Preview, Review

Snow White, Cinderella, Sleeping Beauty, Bluebeard, Red Riding Hood, the Goose Girl, the Juniper Tree. Versions of these stories exist across cultures, their elements shifting subtly through a thousand retellings. Details merge, or are discarded, or are invented anew. We have been telling the same stories for thousands of years.

The fairy tales we’ve come to know as definitive (collected in Germany and France in the 18th and 19th centuries) are just frozen words, caught at a random moment in their flow from one person to the next. Not simply recorded, they were frequently rewritten by men with an agenda. The Grimm brothers, for example, liberally added Christian motifs, altered elements to feel more ‘German,’ and removed sex and violence, moulding their ‘peasant tales’ into quite different forms that have now filtered through two hundred years.

Hair, blood, shoe, kiss, gold, forest, knife, witch, fire, princess, heart, river, bread.

The stories are still being retold by other voices. Throughout All the better to see you with: Fairy tales transformed, curated by Samantha Comte, the embattled female figure reoccurs again and again in different guises: the princess, the witch, the murdered virgin, the mother, the grandmother, the seductress, the child. These identities blur between works, never settling. Extending across nearly the entirety of the Ian Potter Museum’s three floors, each ascent of the staircase feels like a page turn. Artworks echo each other between spaces, but with details slanted, stories told anew.

The first room is red as blood.

Here, Amanda Marburg’s paintings depict fairy tale scenes, the end of a process in which the artist constructs elaborate plasticine figures, to be photographed and reproduced in hyperrealistic oils. Maiden With No Hands, 2016, stands awkwardly, hands lopped off at the wrists, spattered with plasticine blood. The series is captivating, and immensely uncomfortable.

Amanda Marburg, Maiden without hands, 2016, oil on linen. Courtesy the artist and Sutton Gallery, Melbourne.

Opposite Marburg’s work is a stunning wall installation by Sally SmartBlaubart (A Choreography of Cutting), 2017. This is a conceptually complex layering of textiles and photograph: sinister cut dresses, silhouettes, suspended wigs, a densely embroidered eye. The thread of the work is the story of Bluebeard and his secret room of murdered wives. But Smart pulls the thread, lays the pieces out, allows them to be rearranged. In the centre of the work are three bent female dancers, faces hidden in their long hair.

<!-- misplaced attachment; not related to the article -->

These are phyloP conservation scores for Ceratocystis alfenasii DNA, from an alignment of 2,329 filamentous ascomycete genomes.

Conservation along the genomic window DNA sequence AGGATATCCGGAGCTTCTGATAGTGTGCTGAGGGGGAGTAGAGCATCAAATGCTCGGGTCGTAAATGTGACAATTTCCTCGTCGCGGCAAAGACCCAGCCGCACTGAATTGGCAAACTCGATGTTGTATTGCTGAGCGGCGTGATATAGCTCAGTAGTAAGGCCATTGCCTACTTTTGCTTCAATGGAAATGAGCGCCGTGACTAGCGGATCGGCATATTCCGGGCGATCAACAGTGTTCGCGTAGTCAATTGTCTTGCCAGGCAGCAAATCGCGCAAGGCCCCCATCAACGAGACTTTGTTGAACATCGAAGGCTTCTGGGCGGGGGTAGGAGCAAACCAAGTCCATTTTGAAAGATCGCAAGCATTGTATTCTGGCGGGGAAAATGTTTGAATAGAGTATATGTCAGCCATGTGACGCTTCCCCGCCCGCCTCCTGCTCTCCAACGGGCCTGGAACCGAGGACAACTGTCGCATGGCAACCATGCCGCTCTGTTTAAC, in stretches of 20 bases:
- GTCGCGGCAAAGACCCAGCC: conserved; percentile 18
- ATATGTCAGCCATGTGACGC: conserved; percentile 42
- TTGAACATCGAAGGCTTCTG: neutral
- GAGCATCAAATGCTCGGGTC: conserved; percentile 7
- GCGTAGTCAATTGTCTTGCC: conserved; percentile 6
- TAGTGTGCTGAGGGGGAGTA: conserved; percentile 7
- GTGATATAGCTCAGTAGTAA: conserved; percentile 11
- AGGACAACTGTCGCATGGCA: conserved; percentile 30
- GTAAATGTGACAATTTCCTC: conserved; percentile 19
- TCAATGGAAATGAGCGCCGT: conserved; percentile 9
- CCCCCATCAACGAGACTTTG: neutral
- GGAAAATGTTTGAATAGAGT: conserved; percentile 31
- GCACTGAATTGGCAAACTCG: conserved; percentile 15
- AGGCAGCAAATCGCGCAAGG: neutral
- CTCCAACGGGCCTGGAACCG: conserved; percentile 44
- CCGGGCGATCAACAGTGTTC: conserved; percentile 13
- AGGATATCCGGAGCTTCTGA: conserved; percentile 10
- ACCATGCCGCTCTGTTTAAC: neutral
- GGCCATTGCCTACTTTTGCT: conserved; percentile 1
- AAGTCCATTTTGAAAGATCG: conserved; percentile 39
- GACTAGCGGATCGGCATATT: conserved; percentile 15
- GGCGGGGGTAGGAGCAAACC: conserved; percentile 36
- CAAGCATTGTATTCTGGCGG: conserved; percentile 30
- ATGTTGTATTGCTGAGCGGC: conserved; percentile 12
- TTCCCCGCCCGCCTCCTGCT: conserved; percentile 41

Figures of three dancing women reappear in Allison Schulnik’s mesmerising and macabre claymation video MOUND, 2011, where they sway in unison, hair and hands dangling. “It’s raining today,” a male voice croons, “but once there was summer and you, and dark little rooms….” Are they dead, these women, these wives of Bluebeard hanging like coats? Are they wizened old women, reanimated corpses, ghosts? Or just young girls playing dead? Both MOUND and Schulnik’s other video work, EAGER, 2014, are populated by ever-morphing forms, bone-like white streaked with colour. Fingerprints visible in their plasticine surfaces, they melt and reshape, somehow sweet but sinister.

Silhouettes too are a repeated motif, both across works and within the exhibition design.

These begin with the ground breaking animations of German artist Lotte Reiniger, made from the 1920s onwards. Told through shadow puppets, Ashputtel, Hansel and Gretel, Aladdin’s Lamp and so on are brought to silhouetted life. After watching a number of these on the ground floor there’s a one-two punch upstairs in the form of American artist Kara Walker’s Burning African Village Playset With Big House and Lynching, 2006. Here the silhouettes are ghastly caricatures, presented as the model for children’s storytelling. We learn early, Walker is saying, and we learn what we are told. Stories are dangerous.

Something that feels missing in All the better to see you with is the presence of queer voices that might question or subvert the rigid structures of fairy tale morality. Women of colour are also underrepresented. Aside from Walker, Tracey Moffatt’s mystical Invocations series, and the work of Japanese artist Miwa Yanagi, the narratives don’t stray too far from white Western heteronormativity. The dense layers within this exhibition, however, will continue to unfold long after you’ve left the gallery; the stories pulse and morph, retelling themselves in perpetuity.

All the Better to See You With: Fairy tales transformed
Ian Potter Museum of Art
27 November – 4 March

Anna Dunnill